Foundations laid for Crucible
With just over six weeks to go before Crucible opens at Gloucester Cathedral, the Cathedral works team is preparing the ground for the arrival of over 75 works of art by some of Britain’s leading sculptors.
Together, they will constitute a who’s who of contemporary British sculpture, from the “New Bronze Age” sculptors of the 1950s to current household names such as Damien Hirst and Antony Gormley.
A reinforced concrete plinth has been cast by the main entrance to the Cathedral in preparation for the centre-piece of the exhibition, Sir Eduardo Paolozzi’s monumental sculpture of Vulcan.
The Cathedral stonemasons are preparing stone plinths for some of the works. The plinths will be recycled after the show and used on the Cathedral building.
Twenty months of planning are coming to fruition and the sense of excitement is building. The Cathedral architect and maintenance teams have had over a dozen site visits with the exhibition curators from Pangolin and the installation team from Charles Russell Transport to plan the delivery and placement of the works.
They have had to consider the load bearing of the Cathedral floor, measure the width of the doors and even the ceiling heights. The Nave, East End, Crypt, Cloisters, Garth and College Green will form the exhibition space.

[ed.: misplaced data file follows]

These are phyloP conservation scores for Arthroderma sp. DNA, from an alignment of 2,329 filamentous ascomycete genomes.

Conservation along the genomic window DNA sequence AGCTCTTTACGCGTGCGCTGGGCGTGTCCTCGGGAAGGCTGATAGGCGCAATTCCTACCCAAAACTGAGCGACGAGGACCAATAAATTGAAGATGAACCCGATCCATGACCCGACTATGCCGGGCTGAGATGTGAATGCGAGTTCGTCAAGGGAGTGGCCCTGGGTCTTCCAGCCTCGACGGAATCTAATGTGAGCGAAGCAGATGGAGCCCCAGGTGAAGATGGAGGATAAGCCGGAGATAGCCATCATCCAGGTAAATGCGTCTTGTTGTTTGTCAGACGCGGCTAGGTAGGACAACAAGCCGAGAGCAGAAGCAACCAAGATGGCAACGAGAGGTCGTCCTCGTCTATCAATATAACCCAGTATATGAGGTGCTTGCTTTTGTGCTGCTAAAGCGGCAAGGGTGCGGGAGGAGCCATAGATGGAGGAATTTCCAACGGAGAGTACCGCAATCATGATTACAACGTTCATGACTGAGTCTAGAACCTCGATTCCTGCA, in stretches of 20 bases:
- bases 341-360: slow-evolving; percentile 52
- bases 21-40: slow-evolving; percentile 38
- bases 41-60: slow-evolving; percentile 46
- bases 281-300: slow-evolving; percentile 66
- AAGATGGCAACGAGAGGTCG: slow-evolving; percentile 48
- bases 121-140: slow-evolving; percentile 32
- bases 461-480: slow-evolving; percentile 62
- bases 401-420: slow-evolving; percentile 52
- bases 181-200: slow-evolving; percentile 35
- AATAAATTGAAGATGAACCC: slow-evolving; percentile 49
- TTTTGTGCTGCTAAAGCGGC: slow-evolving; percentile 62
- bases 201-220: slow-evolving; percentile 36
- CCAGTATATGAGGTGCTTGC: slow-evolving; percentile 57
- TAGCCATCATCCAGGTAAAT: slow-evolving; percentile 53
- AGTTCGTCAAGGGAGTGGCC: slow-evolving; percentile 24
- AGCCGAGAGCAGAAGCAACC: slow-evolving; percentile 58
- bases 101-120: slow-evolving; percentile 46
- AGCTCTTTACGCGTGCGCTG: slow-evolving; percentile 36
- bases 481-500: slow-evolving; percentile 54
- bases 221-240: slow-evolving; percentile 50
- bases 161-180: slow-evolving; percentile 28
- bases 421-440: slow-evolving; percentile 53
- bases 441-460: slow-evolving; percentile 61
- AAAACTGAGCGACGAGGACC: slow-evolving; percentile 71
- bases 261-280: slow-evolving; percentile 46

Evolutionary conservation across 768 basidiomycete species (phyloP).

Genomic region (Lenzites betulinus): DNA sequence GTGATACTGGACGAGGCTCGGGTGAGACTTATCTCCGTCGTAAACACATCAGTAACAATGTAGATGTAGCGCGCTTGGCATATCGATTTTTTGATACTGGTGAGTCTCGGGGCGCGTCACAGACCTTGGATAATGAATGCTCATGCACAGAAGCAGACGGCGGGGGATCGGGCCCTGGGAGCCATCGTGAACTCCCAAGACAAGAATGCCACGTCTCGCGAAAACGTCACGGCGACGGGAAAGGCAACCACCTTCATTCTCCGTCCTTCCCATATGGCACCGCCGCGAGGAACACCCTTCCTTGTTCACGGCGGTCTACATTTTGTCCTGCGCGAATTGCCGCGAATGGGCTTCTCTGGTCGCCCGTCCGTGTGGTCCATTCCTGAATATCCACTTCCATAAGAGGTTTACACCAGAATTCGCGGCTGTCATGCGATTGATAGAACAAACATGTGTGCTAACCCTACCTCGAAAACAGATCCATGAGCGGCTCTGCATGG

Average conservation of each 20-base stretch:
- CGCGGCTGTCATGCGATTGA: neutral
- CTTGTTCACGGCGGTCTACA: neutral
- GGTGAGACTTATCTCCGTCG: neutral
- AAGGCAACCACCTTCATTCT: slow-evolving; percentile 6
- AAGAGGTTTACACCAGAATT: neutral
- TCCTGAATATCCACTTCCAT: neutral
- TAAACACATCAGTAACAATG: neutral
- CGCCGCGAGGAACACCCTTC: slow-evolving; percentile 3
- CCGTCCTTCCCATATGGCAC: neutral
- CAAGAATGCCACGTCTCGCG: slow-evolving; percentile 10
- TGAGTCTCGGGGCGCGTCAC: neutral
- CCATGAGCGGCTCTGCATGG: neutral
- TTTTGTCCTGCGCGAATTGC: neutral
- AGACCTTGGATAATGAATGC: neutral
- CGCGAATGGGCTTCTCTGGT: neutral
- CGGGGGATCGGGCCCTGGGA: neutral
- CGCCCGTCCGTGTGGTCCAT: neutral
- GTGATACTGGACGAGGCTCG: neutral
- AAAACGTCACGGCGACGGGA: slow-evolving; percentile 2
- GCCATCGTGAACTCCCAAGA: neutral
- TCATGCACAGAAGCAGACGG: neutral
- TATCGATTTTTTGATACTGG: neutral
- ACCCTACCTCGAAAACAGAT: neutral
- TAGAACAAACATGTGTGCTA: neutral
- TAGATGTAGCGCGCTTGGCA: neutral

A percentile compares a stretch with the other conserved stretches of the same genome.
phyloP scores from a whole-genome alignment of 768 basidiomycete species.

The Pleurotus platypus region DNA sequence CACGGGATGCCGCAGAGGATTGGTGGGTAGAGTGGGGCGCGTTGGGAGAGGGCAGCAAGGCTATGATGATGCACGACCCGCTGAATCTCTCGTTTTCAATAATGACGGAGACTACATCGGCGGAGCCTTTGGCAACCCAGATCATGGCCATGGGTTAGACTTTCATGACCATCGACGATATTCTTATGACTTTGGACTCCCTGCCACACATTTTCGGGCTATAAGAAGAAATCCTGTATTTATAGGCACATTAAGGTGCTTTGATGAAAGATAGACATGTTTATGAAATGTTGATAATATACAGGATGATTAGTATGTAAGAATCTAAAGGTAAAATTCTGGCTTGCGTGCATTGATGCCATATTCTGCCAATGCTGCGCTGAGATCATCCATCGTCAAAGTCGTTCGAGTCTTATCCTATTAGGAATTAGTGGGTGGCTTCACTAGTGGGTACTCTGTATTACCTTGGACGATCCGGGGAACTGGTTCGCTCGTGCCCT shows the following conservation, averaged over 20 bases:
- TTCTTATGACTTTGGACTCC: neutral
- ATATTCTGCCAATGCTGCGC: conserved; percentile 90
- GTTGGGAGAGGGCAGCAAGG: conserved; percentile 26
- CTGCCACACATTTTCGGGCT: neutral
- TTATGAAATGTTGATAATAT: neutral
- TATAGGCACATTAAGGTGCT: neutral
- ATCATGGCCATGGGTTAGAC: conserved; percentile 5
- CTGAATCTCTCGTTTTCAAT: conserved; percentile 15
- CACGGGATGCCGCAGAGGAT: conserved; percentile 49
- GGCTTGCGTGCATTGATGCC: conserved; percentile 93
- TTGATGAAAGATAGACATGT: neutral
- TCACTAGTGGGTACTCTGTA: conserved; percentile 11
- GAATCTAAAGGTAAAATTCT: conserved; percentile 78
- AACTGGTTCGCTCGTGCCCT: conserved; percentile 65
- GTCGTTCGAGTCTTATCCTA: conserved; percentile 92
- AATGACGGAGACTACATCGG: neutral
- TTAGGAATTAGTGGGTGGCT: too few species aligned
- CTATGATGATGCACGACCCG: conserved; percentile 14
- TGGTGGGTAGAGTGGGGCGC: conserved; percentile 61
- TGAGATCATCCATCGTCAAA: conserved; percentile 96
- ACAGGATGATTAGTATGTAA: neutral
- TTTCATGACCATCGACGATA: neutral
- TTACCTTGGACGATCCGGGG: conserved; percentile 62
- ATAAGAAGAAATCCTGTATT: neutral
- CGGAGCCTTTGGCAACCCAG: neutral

The combined weight of all the pieces in the exhibition comes to 25 tons. The works are coming from all over the British Isles, from Scotland to Cornwall and from Cork, Ireland.
Just two of the logistical challenges the exhibition will bring are:
The monumental sculpture by Sir Eduardo Paolozzi weighs 5.5 tons and stands 25 feet high.
A water sculpture by William Pye weighing 3.5 tons will be placed in the North Transept. It is a brand new work specially made for the Crucible exhibition.
The exhibition installation will begin immediately after the Three Choirs Festival take-down, with most exhibits arriving in the week beginning 23 August. It will take an entire week to deliver and position all 76 works.
Charles Russell Transport which has its headquarters in Cheltenham is the No 1 agency in Britain for transporting large artworks. They work for Sotheby’s among other major players and travel all over the world taking artwork to various exhibitions. “Crucible will be great for Gloucester,” said Charles Russell, director of the company “it will make Gloucester a mini City of Culture.”
For more information see the Crucible website www.crucible2010.co.uk